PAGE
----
If you are already eating a diet that is very clean, unprocessed, and unrefined, then you most likely need to supplement your diet with extra sodium in the form of either Celtic Sea Salt (the real stuff) or some wonderful and delicious Pink Himalayan Sea Salt!

I sprinkle that stuff around like its glitter!


Pink Himalyan Sea Salt Benefits and Hyponatremia

You Can Die From Drinking Too Much Water, Hello Hyponatremia!


Death from drinking too much water is definitely a real thing called Overhydration.

If this overhydration occurs while you’re working out, it can very quickly turn into a dangerous condition called Exercise-Associated Hyponatremia (EAH)

When this happens your brains cells swell up and that can cause to faint, knock you unconscious or you just drop dead. No thanks!


How Much Water Should You Be Drinking to Avoid Hyponatremia?


According to this site


“Fluid needs are dynamic and need to be individualized from person to person.


Factors such as sex, environmental conditions, level of heat acclimatization, exercise or work intensity, age, and even diet need to be considered.”


What this means is that simply listening to your thirst is the best way to gauge when to drink.

Another way to monitor how hydrated you are is to look at the color of your urine after your pee (sorry if that’s tmi)

You want it to look like a lemon or lemonade color. If it’s darker than that you should go drink a glass of water.

If you have worked out a lot make sure to rehydrate with something like Liquid IV, which is how I manage to work out and still feel hydrated.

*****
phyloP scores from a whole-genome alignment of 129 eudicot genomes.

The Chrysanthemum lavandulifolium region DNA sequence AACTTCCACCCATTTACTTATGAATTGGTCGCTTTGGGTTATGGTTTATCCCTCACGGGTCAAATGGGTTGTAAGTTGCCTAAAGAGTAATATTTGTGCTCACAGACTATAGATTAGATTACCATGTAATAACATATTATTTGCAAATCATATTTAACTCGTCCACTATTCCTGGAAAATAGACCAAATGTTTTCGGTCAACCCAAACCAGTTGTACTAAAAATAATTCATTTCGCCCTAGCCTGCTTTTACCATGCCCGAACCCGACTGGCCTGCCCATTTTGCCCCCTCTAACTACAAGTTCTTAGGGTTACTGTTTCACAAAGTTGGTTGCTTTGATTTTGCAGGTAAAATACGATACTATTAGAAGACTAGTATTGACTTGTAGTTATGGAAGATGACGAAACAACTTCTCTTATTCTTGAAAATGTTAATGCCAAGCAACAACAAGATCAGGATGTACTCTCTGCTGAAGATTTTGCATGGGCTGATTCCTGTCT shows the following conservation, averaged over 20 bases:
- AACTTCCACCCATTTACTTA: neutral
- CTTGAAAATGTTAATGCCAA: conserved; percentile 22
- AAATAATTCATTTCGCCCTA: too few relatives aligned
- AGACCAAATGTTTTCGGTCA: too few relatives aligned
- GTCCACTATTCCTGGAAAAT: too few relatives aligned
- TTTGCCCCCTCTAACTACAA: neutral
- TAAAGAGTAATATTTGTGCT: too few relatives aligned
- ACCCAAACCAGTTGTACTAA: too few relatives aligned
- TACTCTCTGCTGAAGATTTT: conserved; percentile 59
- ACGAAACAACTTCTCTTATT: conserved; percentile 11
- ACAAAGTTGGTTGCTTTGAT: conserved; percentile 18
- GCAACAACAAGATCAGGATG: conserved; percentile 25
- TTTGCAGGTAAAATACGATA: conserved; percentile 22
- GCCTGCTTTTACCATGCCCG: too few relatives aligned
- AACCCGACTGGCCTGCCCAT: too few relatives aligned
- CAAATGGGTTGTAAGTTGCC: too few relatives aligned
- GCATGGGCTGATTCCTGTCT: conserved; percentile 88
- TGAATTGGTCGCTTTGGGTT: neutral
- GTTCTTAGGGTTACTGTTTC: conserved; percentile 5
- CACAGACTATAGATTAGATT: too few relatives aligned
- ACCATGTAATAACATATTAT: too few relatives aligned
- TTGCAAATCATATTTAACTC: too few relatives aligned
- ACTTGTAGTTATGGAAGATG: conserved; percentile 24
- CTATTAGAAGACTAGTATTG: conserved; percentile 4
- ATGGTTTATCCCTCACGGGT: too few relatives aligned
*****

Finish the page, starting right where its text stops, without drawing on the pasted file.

One of my all time favorite bloggers, Ms. Jordan Younger aka The Balanced Blonde introduced me to this amazing product because she uses it to refuel during runs!

Why Liquid IV helps Hyponatremia

How Liquid IV Helped My Hyponatremia


I noticed a HUGE difference in my overall mental and physical strength after mixing in Liquid IV with my water and immediately felt better.

First of all it hydrates you up to 3X faster than water alone, but it is so much better than water! Liquid IV understands that when you are dehydrated, or low in electrolytes or sodium it can affect your athletic performance and not allow you to be your best self.

It also contains Mined Salt, because your body loses sodium through sweating and it is an essential part of the unique Cellular Transport Technology that Liquid IV utilizes which is an optimal ratio of nutrients that helps hydrate yours cells faster than just drinking water alone.

It also has White Beet Sugar, Vitamin C, Potassium and Water. It also has 5 essential Vitamins that help your body to recover as effectively as possible and normalize your vitamin levels. It has vitamins C, B3, B5, B6, and B12!

So don’t hate on Salt, as long as it’s the good kind, and make sure to not drink more water than your body physically needs. If you are thirst, drink some water, but don’t do what I do and guzzle it like it’s your job 24/7.

Other types of liquids also count towards the amount of fluid you need everyday including broth, juices, etc.

Stay hydrated but don’t become an Aquahalic!!